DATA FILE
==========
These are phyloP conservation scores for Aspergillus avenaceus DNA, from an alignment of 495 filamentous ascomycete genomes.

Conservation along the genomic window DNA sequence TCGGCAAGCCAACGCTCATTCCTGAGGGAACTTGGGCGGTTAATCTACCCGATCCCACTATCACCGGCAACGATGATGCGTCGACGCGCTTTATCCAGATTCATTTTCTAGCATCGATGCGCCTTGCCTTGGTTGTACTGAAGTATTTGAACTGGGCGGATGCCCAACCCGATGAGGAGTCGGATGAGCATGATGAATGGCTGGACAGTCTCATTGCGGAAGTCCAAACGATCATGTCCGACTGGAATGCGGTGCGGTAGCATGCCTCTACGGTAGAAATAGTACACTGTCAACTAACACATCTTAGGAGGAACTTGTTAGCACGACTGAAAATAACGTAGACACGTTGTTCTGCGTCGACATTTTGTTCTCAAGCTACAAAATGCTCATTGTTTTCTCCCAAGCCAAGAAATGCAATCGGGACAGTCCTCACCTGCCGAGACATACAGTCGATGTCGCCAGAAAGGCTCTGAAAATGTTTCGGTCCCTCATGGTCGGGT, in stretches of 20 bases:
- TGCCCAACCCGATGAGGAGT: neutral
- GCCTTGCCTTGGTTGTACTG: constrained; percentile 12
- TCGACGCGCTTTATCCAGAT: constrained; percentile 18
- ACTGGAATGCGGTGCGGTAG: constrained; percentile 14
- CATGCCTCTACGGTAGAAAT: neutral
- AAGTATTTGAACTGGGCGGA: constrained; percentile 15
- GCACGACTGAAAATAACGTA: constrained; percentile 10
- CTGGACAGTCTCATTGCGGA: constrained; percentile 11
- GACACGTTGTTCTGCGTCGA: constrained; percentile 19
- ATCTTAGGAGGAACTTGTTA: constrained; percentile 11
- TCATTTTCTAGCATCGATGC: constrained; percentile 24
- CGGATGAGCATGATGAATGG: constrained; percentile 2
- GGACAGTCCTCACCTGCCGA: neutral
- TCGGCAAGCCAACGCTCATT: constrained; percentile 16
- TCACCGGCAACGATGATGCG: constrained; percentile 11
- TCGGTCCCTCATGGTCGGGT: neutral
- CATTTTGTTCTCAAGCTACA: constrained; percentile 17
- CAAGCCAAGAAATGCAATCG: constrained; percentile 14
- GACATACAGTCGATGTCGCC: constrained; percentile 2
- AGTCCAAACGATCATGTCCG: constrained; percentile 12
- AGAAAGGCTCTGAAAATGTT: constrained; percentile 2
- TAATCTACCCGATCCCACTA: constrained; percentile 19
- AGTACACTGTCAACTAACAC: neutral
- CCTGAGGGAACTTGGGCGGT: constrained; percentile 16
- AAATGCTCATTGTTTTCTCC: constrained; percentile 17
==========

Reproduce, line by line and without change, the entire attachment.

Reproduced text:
These are phyloP conservation scores for Aspergillus avenaceus DNA, from an alignment of 495 filamentous ascomycete genomes.

Conservation along the genomic window DNA sequence TCGGCAAGCCAACGCTCATTCCTGAGGGAACTTGGGCGGTTAATCTACCCGATCCCACTATCACCGGCAACGATGATGCGTCGACGCGCTTTATCCAGATTCATTTTCTAGCATCGATGCGCCTTGCCTTGGTTGTACTGAAGTATTTGAACTGGGCGGATGCCCAACCCGATGAGGAGTCGGATGAGCATGATGAATGGCTGGACAGTCTCATTGCGGAAGTCCAAACGATCATGTCCGACTGGAATGCGGTGCGGTAGCATGCCTCTACGGTAGAAATAGTACACTGTCAACTAACACATCTTAGGAGGAACTTGTTAGCACGACTGAAAATAACGTAGACACGTTGTTCTGCGTCGACATTTTGTTCTCAAGCTACAAAATGCTCATTGTTTTCTCCCAAGCCAAGAAATGCAATCGGGACAGTCCTCACCTGCCGAGACATACAGTCGATGTCGCCAGAAAGGCTCTGAAAATGTTTCGGTCCCTCATGGTCGGGT, in stretches of 20 bases:
- TGCCCAACCCGATGAGGAGT: neutral
- GCCTTGCCTTGGTTGTACTG: constrained; percentile 12
- TCGACGCGCTTTATCCAGAT: constrained; percentile 18
- ACTGGAATGCGGTGCGGTAG: constrained; percentile 14
- CATGCCTCTACGGTAGAAAT: neutral
- AAGTATTTGAACTGGGCGGA: constrained; percentile 15
- GCACGACTGAAAATAACGTA: constrained; percentile 10
- CTGGACAGTCTCATTGCGGA: constrained; percentile 11
- GACACGTTGTTCTGCGTCGA: constrained; percentile 19
- ATCTTAGGAGGAACTTGTTA: constrained; percentile 11
- TCATTTTCTAGCATCGATGC: constrained; percentile 24
- CGGATGAGCATGATGAATGG: constrained; percentile 2
- GGACAGTCCTCACCTGCCGA: neutral
- TCGGCAAGCCAACGCTCATT: constrained; percentile 16
- TCACCGGCAACGATGATGCG: constrained; percentile 11
- TCGGTCCCTCATGGTCGGGT: neutral
- CATTTTGTTCTCAAGCTACA: constrained; percentile 17
- CAAGCCAAGAAATGCAATCG: constrained; percentile 14
- GACATACAGTCGATGTCGCC: constrained; percentile 2
- AGTCCAAACGATCATGTCCG: constrained; percentile 12
- AGAAAGGCTCTGAAAATGTT: constrained; percentile 2
- TAATCTACCCGATCCCACTA: constrained; percentile 19
- AGTACACTGTCAACTAACAC: neutral
- CCTGAGGGAACTTGGGCGGT: constrained; percentile 16
- AAATGCTCATTGTTTTCTCC: constrained; percentile 17